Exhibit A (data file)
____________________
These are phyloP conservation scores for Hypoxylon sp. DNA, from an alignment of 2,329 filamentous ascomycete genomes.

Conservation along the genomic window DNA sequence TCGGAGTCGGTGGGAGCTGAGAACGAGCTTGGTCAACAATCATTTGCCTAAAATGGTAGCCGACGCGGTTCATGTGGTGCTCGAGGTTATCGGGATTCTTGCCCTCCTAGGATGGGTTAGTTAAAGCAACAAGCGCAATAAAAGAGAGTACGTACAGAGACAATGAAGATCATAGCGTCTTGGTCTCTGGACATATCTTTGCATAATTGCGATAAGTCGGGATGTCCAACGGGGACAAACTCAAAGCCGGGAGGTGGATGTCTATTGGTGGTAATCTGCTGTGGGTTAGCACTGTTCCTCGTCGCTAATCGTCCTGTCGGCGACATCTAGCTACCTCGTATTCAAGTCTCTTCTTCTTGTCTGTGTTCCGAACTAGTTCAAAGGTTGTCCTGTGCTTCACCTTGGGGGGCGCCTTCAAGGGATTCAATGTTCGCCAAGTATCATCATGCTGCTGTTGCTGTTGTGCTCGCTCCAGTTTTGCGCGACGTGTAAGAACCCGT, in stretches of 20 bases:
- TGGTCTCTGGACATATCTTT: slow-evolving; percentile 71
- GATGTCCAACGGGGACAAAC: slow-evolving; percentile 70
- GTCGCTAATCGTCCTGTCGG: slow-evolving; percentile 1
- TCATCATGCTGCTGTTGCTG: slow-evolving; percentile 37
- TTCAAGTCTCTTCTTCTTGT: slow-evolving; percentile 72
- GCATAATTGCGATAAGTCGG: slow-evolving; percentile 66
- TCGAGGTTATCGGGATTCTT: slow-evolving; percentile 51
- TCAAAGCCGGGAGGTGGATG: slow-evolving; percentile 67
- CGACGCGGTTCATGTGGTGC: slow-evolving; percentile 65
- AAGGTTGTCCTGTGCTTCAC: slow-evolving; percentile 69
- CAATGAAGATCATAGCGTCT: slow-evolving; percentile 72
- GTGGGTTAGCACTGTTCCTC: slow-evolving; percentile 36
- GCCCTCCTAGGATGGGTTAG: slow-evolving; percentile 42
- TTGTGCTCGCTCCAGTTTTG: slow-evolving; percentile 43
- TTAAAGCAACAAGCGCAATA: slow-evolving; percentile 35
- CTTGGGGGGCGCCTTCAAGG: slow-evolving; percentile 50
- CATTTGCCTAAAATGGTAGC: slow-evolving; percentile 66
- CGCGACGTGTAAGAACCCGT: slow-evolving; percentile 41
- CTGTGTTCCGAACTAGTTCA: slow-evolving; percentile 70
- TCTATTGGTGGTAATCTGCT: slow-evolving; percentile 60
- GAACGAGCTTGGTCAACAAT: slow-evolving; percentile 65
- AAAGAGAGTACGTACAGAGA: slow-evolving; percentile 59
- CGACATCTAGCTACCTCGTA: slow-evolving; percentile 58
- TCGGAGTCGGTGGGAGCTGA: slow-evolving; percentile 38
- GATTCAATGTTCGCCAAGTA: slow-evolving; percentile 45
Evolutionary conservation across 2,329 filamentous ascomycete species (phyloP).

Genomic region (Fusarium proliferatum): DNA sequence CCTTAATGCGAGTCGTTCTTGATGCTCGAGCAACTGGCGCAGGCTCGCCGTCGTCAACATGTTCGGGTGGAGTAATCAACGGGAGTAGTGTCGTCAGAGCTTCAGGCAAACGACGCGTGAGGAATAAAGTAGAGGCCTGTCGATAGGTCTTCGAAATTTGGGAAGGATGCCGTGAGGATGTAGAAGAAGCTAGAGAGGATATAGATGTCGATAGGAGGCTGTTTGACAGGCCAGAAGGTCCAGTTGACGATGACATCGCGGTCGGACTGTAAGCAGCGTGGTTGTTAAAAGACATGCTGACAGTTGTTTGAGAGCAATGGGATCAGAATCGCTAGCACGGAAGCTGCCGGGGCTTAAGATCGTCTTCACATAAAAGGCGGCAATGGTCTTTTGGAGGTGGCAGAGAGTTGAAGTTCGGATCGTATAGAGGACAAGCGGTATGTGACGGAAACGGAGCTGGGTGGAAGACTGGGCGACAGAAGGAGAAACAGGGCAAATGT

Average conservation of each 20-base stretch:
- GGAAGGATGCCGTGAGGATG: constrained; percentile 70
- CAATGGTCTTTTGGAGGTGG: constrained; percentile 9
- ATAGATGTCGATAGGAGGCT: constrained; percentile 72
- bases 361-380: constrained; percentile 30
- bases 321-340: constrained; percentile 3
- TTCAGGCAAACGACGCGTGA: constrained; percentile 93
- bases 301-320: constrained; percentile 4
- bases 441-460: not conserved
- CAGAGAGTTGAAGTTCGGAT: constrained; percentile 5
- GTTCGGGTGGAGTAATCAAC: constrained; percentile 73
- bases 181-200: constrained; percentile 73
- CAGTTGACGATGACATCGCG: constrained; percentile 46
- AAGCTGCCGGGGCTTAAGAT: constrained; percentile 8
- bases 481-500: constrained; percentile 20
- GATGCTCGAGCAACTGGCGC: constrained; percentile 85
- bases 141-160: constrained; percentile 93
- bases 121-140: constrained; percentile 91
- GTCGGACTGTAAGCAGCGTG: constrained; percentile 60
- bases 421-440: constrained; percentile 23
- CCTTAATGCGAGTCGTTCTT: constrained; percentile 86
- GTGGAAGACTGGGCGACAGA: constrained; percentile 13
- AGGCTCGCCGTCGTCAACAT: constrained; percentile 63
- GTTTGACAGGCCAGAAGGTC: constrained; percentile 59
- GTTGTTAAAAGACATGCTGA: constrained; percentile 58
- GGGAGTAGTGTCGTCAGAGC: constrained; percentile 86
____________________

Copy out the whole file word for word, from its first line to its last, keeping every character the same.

These are phyloP conservation scores for Hypoxylon sp. DNA, from an alignment of 2,329 filamentous ascomycete genomes.

Conservation along the genomic window DNA sequence TCGGAGTCGGTGGGAGCTGAGAACGAGCTTGGTCAACAATCATTTGCCTAAAATGGTAGCCGACGCGGTTCATGTGGTGCTCGAGGTTATCGGGATTCTTGCCCTCCTAGGATGGGTTAGTTAAAGCAACAAGCGCAATAAAAGAGAGTACGTACAGAGACAATGAAGATCATAGCGTCTTGGTCTCTGGACATATCTTTGCATAATTGCGATAAGTCGGGATGTCCAACGGGGACAAACTCAAAGCCGGGAGGTGGATGTCTATTGGTGGTAATCTGCTGTGGGTTAGCACTGTTCCTCGTCGCTAATCGTCCTGTCGGCGACATCTAGCTACCTCGTATTCAAGTCTCTTCTTCTTGTCTGTGTTCCGAACTAGTTCAAAGGTTGTCCTGTGCTTCACCTTGGGGGGCGCCTTCAAGGGATTCAATGTTCGCCAAGTATCATCATGCTGCTGTTGCTGTTGTGCTCGCTCCAGTTTTGCGCGACGTGTAAGAACCCGT, in stretches of 20 bases:
- TGGTCTCTGGACATATCTTT: slow-evolving; percentile 71
- GATGTCCAACGGGGACAAAC: slow-evolving; percentile 70
- GTCGCTAATCGTCCTGTCGG: slow-evolving; percentile 1
- TCATCATGCTGCTGTTGCTG: slow-evolving; percentile 37
- TTCAAGTCTCTTCTTCTTGT: slow-evolving; percentile 72
- GCATAATTGCGATAAGTCGG: slow-evolving; percentile 66
- TCGAGGTTATCGGGATTCTT: slow-evolving; percentile 51
- TCAAAGCCGGGAGGTGGATG: slow-evolving; percentile 67
- CGACGCGGTTCATGTGGTGC: slow-evolving; percentile 65
- AAGGTTGTCCTGTGCTTCAC: slow-evolving; percentile 69
- CAATGAAGATCATAGCGTCT: slow-evolving; percentile 72
- GTGGGTTAGCACTGTTCCTC: slow-evolving; percentile 36
- GCCCTCCTAGGATGGGTTAG: slow-evolving; percentile 42
- TTGTGCTCGCTCCAGTTTTG: slow-evolving; percentile 43
- TTAAAGCAACAAGCGCAATA: slow-evolving; percentile 35
- CTTGGGGGGCGCCTTCAAGG: slow-evolving; percentile 50
- CATTTGCCTAAAATGGTAGC: slow-evolving; percentile 66
- CGCGACGTGTAAGAACCCGT: slow-evolving; percentile 41
- CTGTGTTCCGAACTAGTTCA: slow-evolving; percentile 70
- TCTATTGGTGGTAATCTGCT: slow-evolving; percentile 60
- GAACGAGCTTGGTCAACAAT: slow-evolving; percentile 65
- AAAGAGAGTACGTACAGAGA: slow-evolving; percentile 59
- CGACATCTAGCTACCTCGTA: slow-evolving; percentile 58
- TCGGAGTCGGTGGGAGCTGA: slow-evolving; percentile 38
- GATTCAATGTTCGCCAAGTA: slow-evolving; percentile 45
Evolutionary conservation across 2,329 filamentous ascomycete species (phyloP).

Genomic region (Fusarium proliferatum): DNA sequence CCTTAATGCGAGTCGTTCTTGATGCTCGAGCAACTGGCGCAGGCTCGCCGTCGTCAACATGTTCGGGTGGAGTAATCAACGGGAGTAGTGTCGTCAGAGCTTCAGGCAAACGACGCGTGAGGAATAAAGTAGAGGCCTGTCGATAGGTCTTCGAAATTTGGGAAGGATGCCGTGAGGATGTAGAAGAAGCTAGAGAGGATATAGATGTCGATAGGAGGCTGTTTGACAGGCCAGAAGGTCCAGTTGACGATGACATCGCGGTCGGACTGTAAGCAGCGTGGTTGTTAAAAGACATGCTGACAGTTGTTTGAGAGCAATGGGATCAGAATCGCTAGCACGGAAGCTGCCGGGGCTTAAGATCGTCTTCACATAAAAGGCGGCAATGGTCTTTTGGAGGTGGCAGAGAGTTGAAGTTCGGATCGTATAGAGGACAAGCGGTATGTGACGGAAACGGAGCTGGGTGGAAGACTGGGCGACAGAAGGAGAAACAGGGCAAATGT

Average conservation of each 20-base stretch:
- GGAAGGATGCCGTGAGGATG: constrained; percentile 70
- CAATGGTCTTTTGGAGGTGG: constrained; percentile 9
- ATAGATGTCGATAGGAGGCT: constrained; percentile 72
- bases 361-380: constrained; percentile 30
- bases 321-340: constrained; percentile 3
- TTCAGGCAAACGACGCGTGA: constrained; percentile 93
- bases 301-320: constrained; percentile 4
- bases 441-460: not conserved
- CAGAGAGTTGAAGTTCGGAT: constrained; percentile 5
- GTTCGGGTGGAGTAATCAAC: constrained; percentile 73
- bases 181-200: constrained; percentile 73
- CAGTTGACGATGACATCGCG: constrained; percentile 46
- AAGCTGCCGGGGCTTAAGAT: constrained; percentile 8
- bases 481-500: constrained; percentile 20
- GATGCTCGAGCAACTGGCGC: constrained; percentile 85
- bases 141-160: constrained; percentile 93
- bases 121-140: constrained; percentile 91
- GTCGGACTGTAAGCAGCGTG: constrained; percentile 60
- bases 421-440: constrained; percentile 23
- CCTTAATGCGAGTCGTTCTT: constrained; percentile 86
- GTGGAAGACTGGGCGACAGA: constrained; percentile 13
- AGGCTCGCCGTCGTCAACAT: constrained; percentile 63
- GTTTGACAGGCCAGAAGGTC: constrained; percentile 59
- GTTGTTAAAAGACATGCTGA: constrained; percentile 58
- GGGAGTAGTGTCGTCAGAGC: constrained; percentile 86